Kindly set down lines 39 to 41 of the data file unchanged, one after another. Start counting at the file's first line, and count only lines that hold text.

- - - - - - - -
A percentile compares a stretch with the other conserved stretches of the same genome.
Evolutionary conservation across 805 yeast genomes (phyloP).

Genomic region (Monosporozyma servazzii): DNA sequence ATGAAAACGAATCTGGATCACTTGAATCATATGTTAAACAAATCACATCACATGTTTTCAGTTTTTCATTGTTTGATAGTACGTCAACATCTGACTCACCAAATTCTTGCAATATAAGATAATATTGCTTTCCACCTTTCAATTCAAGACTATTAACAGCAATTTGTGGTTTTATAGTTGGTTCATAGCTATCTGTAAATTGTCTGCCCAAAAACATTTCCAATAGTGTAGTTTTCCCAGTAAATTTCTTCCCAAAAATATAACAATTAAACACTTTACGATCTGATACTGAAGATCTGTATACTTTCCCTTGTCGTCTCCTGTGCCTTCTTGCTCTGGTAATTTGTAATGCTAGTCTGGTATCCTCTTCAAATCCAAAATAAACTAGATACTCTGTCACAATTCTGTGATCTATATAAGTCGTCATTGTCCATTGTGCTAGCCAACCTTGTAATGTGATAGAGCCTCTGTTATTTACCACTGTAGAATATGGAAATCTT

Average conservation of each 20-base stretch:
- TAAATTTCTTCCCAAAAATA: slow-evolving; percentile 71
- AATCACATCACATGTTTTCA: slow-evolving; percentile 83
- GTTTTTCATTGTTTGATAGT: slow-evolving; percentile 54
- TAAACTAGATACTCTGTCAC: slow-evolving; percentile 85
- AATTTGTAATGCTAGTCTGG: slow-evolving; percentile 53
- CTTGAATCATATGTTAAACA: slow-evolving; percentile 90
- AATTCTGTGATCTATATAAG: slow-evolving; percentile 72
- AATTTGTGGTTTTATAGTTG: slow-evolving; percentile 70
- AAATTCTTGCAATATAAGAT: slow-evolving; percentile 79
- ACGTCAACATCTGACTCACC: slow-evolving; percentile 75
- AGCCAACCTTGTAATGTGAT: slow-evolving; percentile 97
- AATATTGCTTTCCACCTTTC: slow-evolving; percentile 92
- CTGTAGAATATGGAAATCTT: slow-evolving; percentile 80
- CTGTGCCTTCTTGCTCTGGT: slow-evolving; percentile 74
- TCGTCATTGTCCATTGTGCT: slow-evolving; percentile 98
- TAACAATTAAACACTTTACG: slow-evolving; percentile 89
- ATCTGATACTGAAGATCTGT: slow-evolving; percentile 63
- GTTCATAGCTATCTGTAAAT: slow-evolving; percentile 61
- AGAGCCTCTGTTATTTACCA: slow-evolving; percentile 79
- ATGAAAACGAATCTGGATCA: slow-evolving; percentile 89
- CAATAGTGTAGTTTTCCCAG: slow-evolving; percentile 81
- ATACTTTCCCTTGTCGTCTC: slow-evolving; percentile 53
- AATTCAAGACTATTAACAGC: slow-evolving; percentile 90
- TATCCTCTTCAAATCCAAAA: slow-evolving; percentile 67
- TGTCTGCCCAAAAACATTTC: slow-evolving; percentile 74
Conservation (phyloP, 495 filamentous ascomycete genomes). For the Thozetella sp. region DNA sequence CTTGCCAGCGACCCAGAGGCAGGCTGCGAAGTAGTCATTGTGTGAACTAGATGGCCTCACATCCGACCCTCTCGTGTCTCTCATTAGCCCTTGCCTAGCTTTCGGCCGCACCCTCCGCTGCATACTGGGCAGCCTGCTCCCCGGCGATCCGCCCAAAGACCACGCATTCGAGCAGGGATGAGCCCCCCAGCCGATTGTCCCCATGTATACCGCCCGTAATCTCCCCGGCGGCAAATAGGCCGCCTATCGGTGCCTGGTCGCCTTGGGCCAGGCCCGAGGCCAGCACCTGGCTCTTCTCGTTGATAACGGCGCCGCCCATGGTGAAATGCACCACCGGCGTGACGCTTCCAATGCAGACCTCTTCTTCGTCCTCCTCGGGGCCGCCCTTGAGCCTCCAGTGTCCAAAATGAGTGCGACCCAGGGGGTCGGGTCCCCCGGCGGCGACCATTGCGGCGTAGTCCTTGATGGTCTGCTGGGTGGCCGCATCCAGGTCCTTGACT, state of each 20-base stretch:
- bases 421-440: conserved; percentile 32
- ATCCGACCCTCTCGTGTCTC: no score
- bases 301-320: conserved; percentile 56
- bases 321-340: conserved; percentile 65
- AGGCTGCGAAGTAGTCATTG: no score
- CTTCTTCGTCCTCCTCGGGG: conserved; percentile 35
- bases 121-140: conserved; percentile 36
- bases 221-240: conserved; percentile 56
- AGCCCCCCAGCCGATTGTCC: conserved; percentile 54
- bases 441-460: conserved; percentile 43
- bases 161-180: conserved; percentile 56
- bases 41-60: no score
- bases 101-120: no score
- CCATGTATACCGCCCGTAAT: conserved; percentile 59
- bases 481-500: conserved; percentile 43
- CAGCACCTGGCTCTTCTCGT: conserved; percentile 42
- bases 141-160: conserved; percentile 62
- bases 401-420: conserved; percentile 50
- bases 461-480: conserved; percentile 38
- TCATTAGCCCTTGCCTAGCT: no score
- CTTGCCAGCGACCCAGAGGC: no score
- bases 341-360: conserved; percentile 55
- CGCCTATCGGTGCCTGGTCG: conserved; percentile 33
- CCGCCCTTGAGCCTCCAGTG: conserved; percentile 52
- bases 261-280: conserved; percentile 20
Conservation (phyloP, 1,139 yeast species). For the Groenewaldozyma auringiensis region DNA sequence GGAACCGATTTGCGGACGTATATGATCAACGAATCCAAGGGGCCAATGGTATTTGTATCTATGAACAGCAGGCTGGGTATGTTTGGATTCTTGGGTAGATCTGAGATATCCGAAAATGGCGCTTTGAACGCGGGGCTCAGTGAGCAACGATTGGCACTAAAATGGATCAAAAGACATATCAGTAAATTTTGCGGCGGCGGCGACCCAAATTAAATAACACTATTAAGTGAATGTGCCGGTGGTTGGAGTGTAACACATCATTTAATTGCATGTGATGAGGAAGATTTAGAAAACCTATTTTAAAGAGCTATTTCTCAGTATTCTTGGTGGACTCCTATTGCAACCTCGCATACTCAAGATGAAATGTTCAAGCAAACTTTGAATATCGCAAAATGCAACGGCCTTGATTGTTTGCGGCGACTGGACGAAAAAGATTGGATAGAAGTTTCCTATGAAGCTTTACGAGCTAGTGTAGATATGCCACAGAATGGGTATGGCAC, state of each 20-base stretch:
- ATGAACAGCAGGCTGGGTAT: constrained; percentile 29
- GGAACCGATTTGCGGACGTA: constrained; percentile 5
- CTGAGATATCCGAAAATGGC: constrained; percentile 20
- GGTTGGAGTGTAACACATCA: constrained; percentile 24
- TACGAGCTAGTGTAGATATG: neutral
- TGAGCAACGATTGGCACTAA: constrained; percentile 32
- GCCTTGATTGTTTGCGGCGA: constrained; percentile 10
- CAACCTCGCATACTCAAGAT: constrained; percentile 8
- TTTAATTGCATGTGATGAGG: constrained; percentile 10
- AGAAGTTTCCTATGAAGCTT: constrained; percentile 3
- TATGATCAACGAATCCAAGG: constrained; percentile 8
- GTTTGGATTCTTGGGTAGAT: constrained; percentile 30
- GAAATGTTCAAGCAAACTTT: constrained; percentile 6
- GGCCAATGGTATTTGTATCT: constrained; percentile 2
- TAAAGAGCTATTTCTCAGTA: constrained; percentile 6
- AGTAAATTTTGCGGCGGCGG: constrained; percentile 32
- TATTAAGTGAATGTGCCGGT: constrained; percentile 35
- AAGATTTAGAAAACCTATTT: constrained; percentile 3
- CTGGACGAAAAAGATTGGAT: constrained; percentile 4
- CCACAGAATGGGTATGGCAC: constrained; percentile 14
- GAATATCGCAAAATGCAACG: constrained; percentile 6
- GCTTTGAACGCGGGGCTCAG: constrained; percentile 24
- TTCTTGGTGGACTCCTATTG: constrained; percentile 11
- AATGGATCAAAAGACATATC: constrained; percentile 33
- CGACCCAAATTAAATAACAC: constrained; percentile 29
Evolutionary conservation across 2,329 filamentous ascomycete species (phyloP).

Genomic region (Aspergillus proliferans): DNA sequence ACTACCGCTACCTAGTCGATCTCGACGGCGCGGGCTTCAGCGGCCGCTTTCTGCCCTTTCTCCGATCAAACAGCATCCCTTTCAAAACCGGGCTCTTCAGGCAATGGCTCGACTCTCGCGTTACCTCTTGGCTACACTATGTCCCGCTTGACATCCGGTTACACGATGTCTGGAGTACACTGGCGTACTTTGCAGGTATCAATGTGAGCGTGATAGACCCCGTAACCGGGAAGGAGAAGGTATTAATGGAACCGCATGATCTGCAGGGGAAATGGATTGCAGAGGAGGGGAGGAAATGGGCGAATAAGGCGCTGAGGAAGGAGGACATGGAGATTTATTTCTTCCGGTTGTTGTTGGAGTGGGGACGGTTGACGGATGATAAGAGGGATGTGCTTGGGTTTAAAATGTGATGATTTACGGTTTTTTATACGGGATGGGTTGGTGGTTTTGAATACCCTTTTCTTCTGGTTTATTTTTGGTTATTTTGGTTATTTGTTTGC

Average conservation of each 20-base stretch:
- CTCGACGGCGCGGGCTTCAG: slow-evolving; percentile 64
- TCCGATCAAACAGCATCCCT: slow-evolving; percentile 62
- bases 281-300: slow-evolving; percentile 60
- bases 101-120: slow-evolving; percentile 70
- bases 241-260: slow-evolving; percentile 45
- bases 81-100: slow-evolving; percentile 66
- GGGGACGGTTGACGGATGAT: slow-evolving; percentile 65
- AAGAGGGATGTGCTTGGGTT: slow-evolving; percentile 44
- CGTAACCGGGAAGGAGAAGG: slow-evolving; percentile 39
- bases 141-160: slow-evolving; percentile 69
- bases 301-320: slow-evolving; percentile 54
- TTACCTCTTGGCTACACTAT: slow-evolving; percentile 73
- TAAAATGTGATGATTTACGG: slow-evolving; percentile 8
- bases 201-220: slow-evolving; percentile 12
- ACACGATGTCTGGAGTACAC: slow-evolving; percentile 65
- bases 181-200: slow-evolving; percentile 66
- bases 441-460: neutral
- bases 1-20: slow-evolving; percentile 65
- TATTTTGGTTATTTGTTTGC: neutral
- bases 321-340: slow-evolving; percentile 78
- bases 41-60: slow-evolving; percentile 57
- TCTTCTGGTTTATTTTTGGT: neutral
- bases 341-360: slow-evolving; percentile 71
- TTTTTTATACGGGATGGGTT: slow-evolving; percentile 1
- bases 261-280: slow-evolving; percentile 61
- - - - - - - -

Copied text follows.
- AGCCCCCCAGCCGATTGTCC: conserved; percentile 54
- bases 441-460: conserved; percentile 43
- bases 161-180: conserved; percentile 56